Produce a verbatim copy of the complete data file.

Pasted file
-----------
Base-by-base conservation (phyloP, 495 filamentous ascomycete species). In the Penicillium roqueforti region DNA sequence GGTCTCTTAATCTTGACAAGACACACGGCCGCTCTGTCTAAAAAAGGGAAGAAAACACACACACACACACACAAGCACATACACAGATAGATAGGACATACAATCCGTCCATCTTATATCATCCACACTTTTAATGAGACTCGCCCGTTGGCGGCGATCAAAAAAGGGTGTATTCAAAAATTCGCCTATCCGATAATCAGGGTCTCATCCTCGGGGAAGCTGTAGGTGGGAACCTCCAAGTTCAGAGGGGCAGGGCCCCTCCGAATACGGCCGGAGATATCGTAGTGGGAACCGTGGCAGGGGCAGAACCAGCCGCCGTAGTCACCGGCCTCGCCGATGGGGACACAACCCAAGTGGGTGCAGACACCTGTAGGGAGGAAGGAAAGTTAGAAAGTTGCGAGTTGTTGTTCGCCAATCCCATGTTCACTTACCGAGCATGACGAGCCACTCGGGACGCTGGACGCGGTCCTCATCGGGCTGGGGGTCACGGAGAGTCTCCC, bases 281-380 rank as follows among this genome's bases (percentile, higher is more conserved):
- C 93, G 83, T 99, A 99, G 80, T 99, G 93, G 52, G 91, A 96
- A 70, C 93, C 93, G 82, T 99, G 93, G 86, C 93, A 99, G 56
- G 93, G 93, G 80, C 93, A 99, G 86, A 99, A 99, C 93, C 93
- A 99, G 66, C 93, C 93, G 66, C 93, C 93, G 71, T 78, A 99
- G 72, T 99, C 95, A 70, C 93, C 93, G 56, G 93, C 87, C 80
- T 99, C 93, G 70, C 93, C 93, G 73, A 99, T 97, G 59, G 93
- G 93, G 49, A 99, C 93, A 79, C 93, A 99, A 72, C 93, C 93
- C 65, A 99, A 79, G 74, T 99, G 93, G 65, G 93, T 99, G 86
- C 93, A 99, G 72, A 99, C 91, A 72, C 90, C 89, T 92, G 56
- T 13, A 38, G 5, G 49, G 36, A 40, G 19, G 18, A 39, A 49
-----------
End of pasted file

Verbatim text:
Base-by-base conservation (phyloP, 495 filamentous ascomycete species). In the Penicillium roqueforti region DNA sequence GGTCTCTTAATCTTGACAAGACACACGGCCGCTCTGTCTAAAAAAGGGAAGAAAACACACACACACACACACAAGCACATACACAGATAGATAGGACATACAATCCGTCCATCTTATATCATCCACACTTTTAATGAGACTCGCCCGTTGGCGGCGATCAAAAAAGGGTGTATTCAAAAATTCGCCTATCCGATAATCAGGGTCTCATCCTCGGGGAAGCTGTAGGTGGGAACCTCCAAGTTCAGAGGGGCAGGGCCCCTCCGAATACGGCCGGAGATATCGTAGTGGGAACCGTGGCAGGGGCAGAACCAGCCGCCGTAGTCACCGGCCTCGCCGATGGGGACACAACCCAAGTGGGTGCAGACACCTGTAGGGAGGAAGGAAAGTTAGAAAGTTGCGAGTTGTTGTTCGCCAATCCCATGTTCACTTACCGAGCATGACGAGCCACTCGGGACGCTGGACGCGGTCCTCATCGGGCTGGGGGTCACGGAGAGTCTCCC, bases 281-380 rank as follows among this genome's bases (percentile, higher is more conserved):
- C 93, G 83, T 99, A 99, G 80, T 99, G 93, G 52, G 91, A 96
- A 70, C 93, C 93, G 82, T 99, G 93, G 86, C 93, A 99, G 56
- G 93, G 93, G 80, C 93, A 99, G 86, A 99, A 99, C 93, C 93
- A 99, G 66, C 93, C 93, G 66, C 93, C 93, G 71, T 78, A 99
- G 72, T 99, C 95, A 70, C 93, C 93, G 56, G 93, C 87, C 80
- T 99, C 93, G 70, C 93, C 93, G 73, A 99, T 97, G 59, G 93
- G 93, G 49, A 99, C 93, A 79, C 93, A 99, A 72, C 93, C 93
- C 65, A 99, A 79, G 74, T 99, G 93, G 65, G 93, T 99, G 86
- C 93, A 99, G 72, A 99, C 91, A 72, C 90, C 89, T 92, G 56
- T 13, A 38, G 5, G 49, G 36, A 40, G 19, G 18, A 39, A 49